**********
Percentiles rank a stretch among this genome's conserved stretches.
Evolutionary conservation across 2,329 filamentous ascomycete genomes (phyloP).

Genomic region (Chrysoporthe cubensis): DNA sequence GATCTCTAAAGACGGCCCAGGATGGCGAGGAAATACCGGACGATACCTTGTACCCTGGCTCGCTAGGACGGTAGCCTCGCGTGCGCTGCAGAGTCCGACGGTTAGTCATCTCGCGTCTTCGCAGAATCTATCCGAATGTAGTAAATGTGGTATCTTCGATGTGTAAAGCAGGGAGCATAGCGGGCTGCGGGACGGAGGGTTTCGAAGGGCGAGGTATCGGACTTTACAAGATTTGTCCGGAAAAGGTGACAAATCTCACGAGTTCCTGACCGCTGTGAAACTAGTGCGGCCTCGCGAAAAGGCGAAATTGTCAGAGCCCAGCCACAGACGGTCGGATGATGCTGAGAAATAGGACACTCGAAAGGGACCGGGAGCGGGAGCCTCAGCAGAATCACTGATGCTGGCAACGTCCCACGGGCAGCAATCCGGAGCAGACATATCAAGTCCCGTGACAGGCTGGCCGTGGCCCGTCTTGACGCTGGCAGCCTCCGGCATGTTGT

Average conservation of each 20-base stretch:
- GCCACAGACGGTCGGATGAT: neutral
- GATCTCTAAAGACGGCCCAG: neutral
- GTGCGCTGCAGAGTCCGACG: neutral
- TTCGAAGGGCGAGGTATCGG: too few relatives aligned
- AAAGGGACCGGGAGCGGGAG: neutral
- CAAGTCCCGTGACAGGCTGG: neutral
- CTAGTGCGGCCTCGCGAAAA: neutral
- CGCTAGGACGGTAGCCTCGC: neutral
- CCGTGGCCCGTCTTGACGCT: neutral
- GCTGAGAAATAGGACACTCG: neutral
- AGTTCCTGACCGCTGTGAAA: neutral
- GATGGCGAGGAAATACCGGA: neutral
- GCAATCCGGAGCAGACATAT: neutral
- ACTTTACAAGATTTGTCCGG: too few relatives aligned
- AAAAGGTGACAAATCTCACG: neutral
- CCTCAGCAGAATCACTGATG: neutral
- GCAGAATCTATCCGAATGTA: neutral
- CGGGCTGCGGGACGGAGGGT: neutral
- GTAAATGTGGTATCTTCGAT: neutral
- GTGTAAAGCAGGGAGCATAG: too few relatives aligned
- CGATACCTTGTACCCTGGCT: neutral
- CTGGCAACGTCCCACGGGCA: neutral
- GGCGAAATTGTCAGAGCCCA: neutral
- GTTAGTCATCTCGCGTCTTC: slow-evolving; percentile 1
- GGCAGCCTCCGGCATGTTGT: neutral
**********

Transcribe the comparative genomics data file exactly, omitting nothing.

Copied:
Percentiles rank a stretch among this genome's conserved stretches.
Evolutionary conservation across 2,329 filamentous ascomycete genomes (phyloP).

Genomic region (Chrysoporthe cubensis): DNA sequence GATCTCTAAAGACGGCCCAGGATGGCGAGGAAATACCGGACGATACCTTGTACCCTGGCTCGCTAGGACGGTAGCCTCGCGTGCGCTGCAGAGTCCGACGGTTAGTCATCTCGCGTCTTCGCAGAATCTATCCGAATGTAGTAAATGTGGTATCTTCGATGTGTAAAGCAGGGAGCATAGCGGGCTGCGGGACGGAGGGTTTCGAAGGGCGAGGTATCGGACTTTACAAGATTTGTCCGGAAAAGGTGACAAATCTCACGAGTTCCTGACCGCTGTGAAACTAGTGCGGCCTCGCGAAAAGGCGAAATTGTCAGAGCCCAGCCACAGACGGTCGGATGATGCTGAGAAATAGGACACTCGAAAGGGACCGGGAGCGGGAGCCTCAGCAGAATCACTGATGCTGGCAACGTCCCACGGGCAGCAATCCGGAGCAGACATATCAAGTCCCGTGACAGGCTGGCCGTGGCCCGTCTTGACGCTGGCAGCCTCCGGCATGTTGT

Average conservation of each 20-base stretch:
- GCCACAGACGGTCGGATGAT: neutral
- GATCTCTAAAGACGGCCCAG: neutral
- GTGCGCTGCAGAGTCCGACG: neutral
- TTCGAAGGGCGAGGTATCGG: too few relatives aligned
- AAAGGGACCGGGAGCGGGAG: neutral
- CAAGTCCCGTGACAGGCTGG: neutral
- CTAGTGCGGCCTCGCGAAAA: neutral
- CGCTAGGACGGTAGCCTCGC: neutral
- CCGTGGCCCGTCTTGACGCT: neutral
- GCTGAGAAATAGGACACTCG: neutral
- AGTTCCTGACCGCTGTGAAA: neutral
- GATGGCGAGGAAATACCGGA: neutral
- GCAATCCGGAGCAGACATAT: neutral
- ACTTTACAAGATTTGTCCGG: too few relatives aligned
- AAAAGGTGACAAATCTCACG: neutral
- CCTCAGCAGAATCACTGATG: neutral
- GCAGAATCTATCCGAATGTA: neutral
- CGGGCTGCGGGACGGAGGGT: neutral
- GTAAATGTGGTATCTTCGAT: neutral
- GTGTAAAGCAGGGAGCATAG: too few relatives aligned
- CGATACCTTGTACCCTGGCT: neutral
- CTGGCAACGTCCCACGGGCA: neutral
- GGCGAAATTGTCAGAGCCCA: neutral
- GTTAGTCATCTCGCGTCTTC: slow-evolving; percentile 1
- GGCAGCCTCCGGCATGTTGT: neutral